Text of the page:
Annette Wilson as dance teacher Mrs Wilkinson play one of the central charters of the musical, this chain smoking, ankle socks wearing teacher takes on the role of Billy's dead mother. Her dialogue at times is not politically correct in today's climate but it was par for the course 31 years ago.

The politics of the story is dealt with brilliantly as it explores the miners strike and its effects on the community and Billy's family. There are jokes aplenty at the expense of Margaret Thatcher and Wayne Sleep.

Daniel Page as Mr Braithwaite was funny and typical of the chain smoking, beer drinking hard man of the time.

The songs written by Elton John for the musical  may not be well known but by the end of the night you will be remembering them for months to come.

 As Billy gets a place at the Royal Ballet School and the miners strike ends both son and father move on to the next chapter in their life.

At times innocent, at other times funny and sad this is an story we can all relate too.If you have yet to see the show you are in for a real treat. Superb.

 

Runs until Saturday 11 June, 2016

www.bradford-theatres.co.uk

Telephone 01274 437788

 

 

 

Feb 17th

The Sound of Music, The Alhambra, Bradford

By GRAHAM CLARK

There seems to be a lot of the 1960's musical films being transferred to the theatre, I recently saw Mary Poppins and was transfixed in how well the show took to the stage. Now The Sound of Music is returning to the stage in a national tour and this too is a superb show.

Lucy O'Byrne who was the runner up of the TV programme The Voice plays Maria. It was always going to be an hard act to follow in the foot steps of Julie Andrews but O'Byrne fits into the role perfectly: she has the same mannerisms and pronunciation as Julie Andrews and brings to the character a youthful yet innocent charm not forgetting her powerful, rich vocals.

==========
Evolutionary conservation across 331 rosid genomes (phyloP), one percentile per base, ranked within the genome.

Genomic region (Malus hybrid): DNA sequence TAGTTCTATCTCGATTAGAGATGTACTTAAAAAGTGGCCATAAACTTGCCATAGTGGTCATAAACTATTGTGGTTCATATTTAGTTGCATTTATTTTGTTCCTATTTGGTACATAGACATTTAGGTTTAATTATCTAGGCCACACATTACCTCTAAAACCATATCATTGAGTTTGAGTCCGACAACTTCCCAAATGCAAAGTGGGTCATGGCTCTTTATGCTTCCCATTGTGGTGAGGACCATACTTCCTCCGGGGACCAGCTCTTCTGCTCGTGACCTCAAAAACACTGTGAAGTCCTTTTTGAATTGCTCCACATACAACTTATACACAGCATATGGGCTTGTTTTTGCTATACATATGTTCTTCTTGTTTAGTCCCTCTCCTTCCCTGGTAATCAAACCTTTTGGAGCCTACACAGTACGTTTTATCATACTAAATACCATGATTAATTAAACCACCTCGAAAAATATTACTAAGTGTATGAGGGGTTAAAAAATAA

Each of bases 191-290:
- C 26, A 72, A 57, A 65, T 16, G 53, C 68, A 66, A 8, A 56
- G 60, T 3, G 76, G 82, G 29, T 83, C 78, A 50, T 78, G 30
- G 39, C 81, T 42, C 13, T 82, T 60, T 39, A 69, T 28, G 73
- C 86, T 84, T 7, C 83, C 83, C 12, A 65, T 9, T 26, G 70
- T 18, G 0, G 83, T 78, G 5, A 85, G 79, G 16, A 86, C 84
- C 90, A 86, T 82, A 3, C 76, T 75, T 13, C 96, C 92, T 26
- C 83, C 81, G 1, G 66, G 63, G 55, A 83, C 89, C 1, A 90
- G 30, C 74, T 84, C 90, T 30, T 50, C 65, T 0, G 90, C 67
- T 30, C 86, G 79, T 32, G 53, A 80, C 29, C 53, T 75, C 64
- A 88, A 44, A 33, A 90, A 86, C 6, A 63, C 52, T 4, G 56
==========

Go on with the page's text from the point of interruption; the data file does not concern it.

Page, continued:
Within the first 5 minutes of the curtain going up The Sound of Music has been performed. It is like a greatest hits album as the melodic songs still sound as good as you remember them. My Favourite Things, Do-Re-Me and Sixteen Going on Seventeen are sung and reprised many times during the evening.

Gary O'Brien plays Captain Von Trapp, the father of the 7 children Maria comes to look after. I found that O'Brien portrayed a suave yet smooth character who when he let down his barriers found true love with Maria.

Jan Hartley as Mother Abbess brought some wisdom to the role and her version of Climb Every Mountain sent shivers down my spine. 

There was a pathos and comedy too with the likeable Max Detweiler played by Duncan Smith, I enjoyed every scene he was in.

Isla Carter played the cool Elsa Schraeder who had her eye on Captain Von Trapp but of course Von Trapp has his eye on Maria. Her aloof character was totally at odds with the warm and caring Maria and of course Maria gets always with the Captain's 7 children who were also a huge part of this spectacular show.

One thing that flew over my young head when I originally saw the film version was that the musical is set in 1938 in pre war Austria and the German invasion is about to take place, although there is no direct mention of Adolf Hitler, there are plenty of references which effect how the show ends with the family having to flee Austria.

The audience at The Alhambra loved it and gave the performers a standing ovation which was justly earned. A joyful evening on a cold miserable February night. Brilliant.

 

 Runs until Saturday 20 February 2016.

 

Tickets from: www.bradford-theatres.co.uk